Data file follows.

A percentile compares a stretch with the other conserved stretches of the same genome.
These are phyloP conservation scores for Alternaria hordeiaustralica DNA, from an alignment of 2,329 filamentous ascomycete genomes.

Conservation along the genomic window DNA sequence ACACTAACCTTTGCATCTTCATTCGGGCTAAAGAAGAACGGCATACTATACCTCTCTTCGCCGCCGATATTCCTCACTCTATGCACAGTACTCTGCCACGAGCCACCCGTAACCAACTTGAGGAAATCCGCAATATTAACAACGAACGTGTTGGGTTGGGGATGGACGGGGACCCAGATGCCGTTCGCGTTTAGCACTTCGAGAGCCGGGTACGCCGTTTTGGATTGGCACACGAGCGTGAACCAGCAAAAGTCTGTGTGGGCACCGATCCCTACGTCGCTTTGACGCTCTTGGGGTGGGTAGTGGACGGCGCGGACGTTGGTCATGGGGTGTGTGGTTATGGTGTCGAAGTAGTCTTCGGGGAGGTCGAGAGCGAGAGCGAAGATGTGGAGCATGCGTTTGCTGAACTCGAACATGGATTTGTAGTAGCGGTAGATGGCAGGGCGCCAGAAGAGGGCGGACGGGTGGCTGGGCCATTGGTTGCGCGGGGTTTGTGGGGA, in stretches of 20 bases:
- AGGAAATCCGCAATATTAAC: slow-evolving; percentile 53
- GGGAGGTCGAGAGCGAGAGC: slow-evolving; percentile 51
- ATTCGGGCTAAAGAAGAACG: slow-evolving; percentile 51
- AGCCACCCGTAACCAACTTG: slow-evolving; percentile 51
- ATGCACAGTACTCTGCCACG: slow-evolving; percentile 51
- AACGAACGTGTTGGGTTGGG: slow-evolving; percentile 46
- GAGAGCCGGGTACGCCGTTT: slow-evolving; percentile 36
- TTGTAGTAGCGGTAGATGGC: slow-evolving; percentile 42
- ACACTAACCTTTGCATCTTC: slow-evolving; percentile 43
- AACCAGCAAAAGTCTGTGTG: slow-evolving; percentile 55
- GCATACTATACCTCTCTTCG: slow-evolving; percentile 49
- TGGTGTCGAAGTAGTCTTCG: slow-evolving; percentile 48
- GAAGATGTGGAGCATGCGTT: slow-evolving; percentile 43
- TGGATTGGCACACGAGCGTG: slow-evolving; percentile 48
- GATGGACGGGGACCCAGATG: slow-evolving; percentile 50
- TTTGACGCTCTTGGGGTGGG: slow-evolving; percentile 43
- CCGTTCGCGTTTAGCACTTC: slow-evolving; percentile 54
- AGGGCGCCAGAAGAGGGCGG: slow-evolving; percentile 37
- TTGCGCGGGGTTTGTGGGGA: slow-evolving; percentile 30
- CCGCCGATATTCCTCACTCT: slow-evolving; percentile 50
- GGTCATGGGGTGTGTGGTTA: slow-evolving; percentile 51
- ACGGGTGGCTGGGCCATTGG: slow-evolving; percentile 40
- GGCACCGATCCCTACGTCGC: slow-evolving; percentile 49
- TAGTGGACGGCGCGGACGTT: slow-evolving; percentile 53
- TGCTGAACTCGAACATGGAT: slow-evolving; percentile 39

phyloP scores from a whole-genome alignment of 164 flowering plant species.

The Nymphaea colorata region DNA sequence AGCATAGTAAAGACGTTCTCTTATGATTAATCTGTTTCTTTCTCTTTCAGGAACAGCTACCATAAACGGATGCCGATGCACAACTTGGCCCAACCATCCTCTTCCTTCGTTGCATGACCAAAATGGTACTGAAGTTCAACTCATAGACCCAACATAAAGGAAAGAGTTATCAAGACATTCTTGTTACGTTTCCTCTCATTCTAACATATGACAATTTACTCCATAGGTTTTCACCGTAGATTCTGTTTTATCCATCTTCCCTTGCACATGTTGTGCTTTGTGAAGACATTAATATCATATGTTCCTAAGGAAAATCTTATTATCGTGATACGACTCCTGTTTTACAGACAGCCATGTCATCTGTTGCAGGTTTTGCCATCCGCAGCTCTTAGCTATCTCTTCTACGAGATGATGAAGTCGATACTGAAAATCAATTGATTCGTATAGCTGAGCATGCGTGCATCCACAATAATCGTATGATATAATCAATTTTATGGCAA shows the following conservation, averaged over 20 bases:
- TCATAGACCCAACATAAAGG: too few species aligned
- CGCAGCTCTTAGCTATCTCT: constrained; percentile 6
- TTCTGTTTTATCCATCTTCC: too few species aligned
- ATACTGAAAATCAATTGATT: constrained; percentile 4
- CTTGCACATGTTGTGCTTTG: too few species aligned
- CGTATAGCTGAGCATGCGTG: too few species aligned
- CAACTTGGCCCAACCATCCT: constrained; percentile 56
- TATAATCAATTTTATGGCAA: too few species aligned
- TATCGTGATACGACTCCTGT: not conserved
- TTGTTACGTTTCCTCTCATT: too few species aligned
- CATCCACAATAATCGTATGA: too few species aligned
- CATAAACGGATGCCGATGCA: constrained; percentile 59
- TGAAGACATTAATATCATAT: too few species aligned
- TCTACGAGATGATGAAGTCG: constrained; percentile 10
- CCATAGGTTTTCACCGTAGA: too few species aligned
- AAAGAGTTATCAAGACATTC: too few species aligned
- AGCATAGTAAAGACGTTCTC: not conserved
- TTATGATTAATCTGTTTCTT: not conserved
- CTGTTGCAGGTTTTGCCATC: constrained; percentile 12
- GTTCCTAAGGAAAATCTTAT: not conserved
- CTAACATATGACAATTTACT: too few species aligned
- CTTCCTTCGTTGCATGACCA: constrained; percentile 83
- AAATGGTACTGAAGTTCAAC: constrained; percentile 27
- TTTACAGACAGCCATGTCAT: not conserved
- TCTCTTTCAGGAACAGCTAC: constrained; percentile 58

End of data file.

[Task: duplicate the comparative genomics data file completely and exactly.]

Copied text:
A percentile compares a stretch with the other conserved stretches of the same genome.
These are phyloP conservation scores for Alternaria hordeiaustralica DNA, from an alignment of 2,329 filamentous ascomycete genomes.

Conservation along the genomic window DNA sequence ACACTAACCTTTGCATCTTCATTCGGGCTAAAGAAGAACGGCATACTATACCTCTCTTCGCCGCCGATATTCCTCACTCTATGCACAGTACTCTGCCACGAGCCACCCGTAACCAACTTGAGGAAATCCGCAATATTAACAACGAACGTGTTGGGTTGGGGATGGACGGGGACCCAGATGCCGTTCGCGTTTAGCACTTCGAGAGCCGGGTACGCCGTTTTGGATTGGCACACGAGCGTGAACCAGCAAAAGTCTGTGTGGGCACCGATCCCTACGTCGCTTTGACGCTCTTGGGGTGGGTAGTGGACGGCGCGGACGTTGGTCATGGGGTGTGTGGTTATGGTGTCGAAGTAGTCTTCGGGGAGGTCGAGAGCGAGAGCGAAGATGTGGAGCATGCGTTTGCTGAACTCGAACATGGATTTGTAGTAGCGGTAGATGGCAGGGCGCCAGAAGAGGGCGGACGGGTGGCTGGGCCATTGGTTGCGCGGGGTTTGTGGGGA, in stretches of 20 bases:
- AGGAAATCCGCAATATTAAC: slow-evolving; percentile 53
- GGGAGGTCGAGAGCGAGAGC: slow-evolving; percentile 51
- ATTCGGGCTAAAGAAGAACG: slow-evolving; percentile 51
- AGCCACCCGTAACCAACTTG: slow-evolving; percentile 51
- ATGCACAGTACTCTGCCACG: slow-evolving; percentile 51
- AACGAACGTGTTGGGTTGGG: slow-evolving; percentile 46
- GAGAGCCGGGTACGCCGTTT: slow-evolving; percentile 36
- TTGTAGTAGCGGTAGATGGC: slow-evolving; percentile 42
- ACACTAACCTTTGCATCTTC: slow-evolving; percentile 43
- AACCAGCAAAAGTCTGTGTG: slow-evolving; percentile 55
- GCATACTATACCTCTCTTCG: slow-evolving; percentile 49
- TGGTGTCGAAGTAGTCTTCG: slow-evolving; percentile 48
- GAAGATGTGGAGCATGCGTT: slow-evolving; percentile 43
- TGGATTGGCACACGAGCGTG: slow-evolving; percentile 48
- GATGGACGGGGACCCAGATG: slow-evolving; percentile 50
- TTTGACGCTCTTGGGGTGGG: slow-evolving; percentile 43
- CCGTTCGCGTTTAGCACTTC: slow-evolving; percentile 54
- AGGGCGCCAGAAGAGGGCGG: slow-evolving; percentile 37
- TTGCGCGGGGTTTGTGGGGA: slow-evolving; percentile 30
- CCGCCGATATTCCTCACTCT: slow-evolving; percentile 50
- GGTCATGGGGTGTGTGGTTA: slow-evolving; percentile 51
- ACGGGTGGCTGGGCCATTGG: slow-evolving; percentile 40
- GGCACCGATCCCTACGTCGC: slow-evolving; percentile 49
- TAGTGGACGGCGCGGACGTT: slow-evolving; percentile 53
- TGCTGAACTCGAACATGGAT: slow-evolving; percentile 39

phyloP scores from a whole-genome alignment of 164 flowering plant species.

The Nymphaea colorata region DNA sequence AGCATAGTAAAGACGTTCTCTTATGATTAATCTGTTTCTTTCTCTTTCAGGAACAGCTACCATAAACGGATGCCGATGCACAACTTGGCCCAACCATCCTCTTCCTTCGTTGCATGACCAAAATGGTACTGAAGTTCAACTCATAGACCCAACATAAAGGAAAGAGTTATCAAGACATTCTTGTTACGTTTCCTCTCATTCTAACATATGACAATTTACTCCATAGGTTTTCACCGTAGATTCTGTTTTATCCATCTTCCCTTGCACATGTTGTGCTTTGTGAAGACATTAATATCATATGTTCCTAAGGAAAATCTTATTATCGTGATACGACTCCTGTTTTACAGACAGCCATGTCATCTGTTGCAGGTTTTGCCATCCGCAGCTCTTAGCTATCTCTTCTACGAGATGATGAAGTCGATACTGAAAATCAATTGATTCGTATAGCTGAGCATGCGTGCATCCACAATAATCGTATGATATAATCAATTTTATGGCAA shows the following conservation, averaged over 20 bases:
- TCATAGACCCAACATAAAGG: too few species aligned
- CGCAGCTCTTAGCTATCTCT: constrained; percentile 6
- TTCTGTTTTATCCATCTTCC: too few species aligned
- ATACTGAAAATCAATTGATT: constrained; percentile 4
- CTTGCACATGTTGTGCTTTG: too few species aligned
- CGTATAGCTGAGCATGCGTG: too few species aligned
- CAACTTGGCCCAACCATCCT: constrained; percentile 56
- TATAATCAATTTTATGGCAA: too few species aligned
- TATCGTGATACGACTCCTGT: not conserved
- TTGTTACGTTTCCTCTCATT: too few species aligned
- CATCCACAATAATCGTATGA: too few species aligned
- CATAAACGGATGCCGATGCA: constrained; percentile 59
- TGAAGACATTAATATCATAT: too few species aligned
- TCTACGAGATGATGAAGTCG: constrained; percentile 10
- CCATAGGTTTTCACCGTAGA: too few species aligned
- AAAGAGTTATCAAGACATTC: too few species aligned
- AGCATAGTAAAGACGTTCTC: not conserved
- TTATGATTAATCTGTTTCTT: not conserved
- CTGTTGCAGGTTTTGCCATC: constrained; percentile 12
- GTTCCTAAGGAAAATCTTAT: not conserved
- CTAACATATGACAATTTACT: too few species aligned
- CTTCCTTCGTTGCATGACCA: constrained; percentile 83
- AAATGGTACTGAAGTTCAAC: constrained; percentile 27
- TTTACAGACAGCCATGTCAT: not conserved
- TCTCTTTCAGGAACAGCTAC: constrained; percentile 58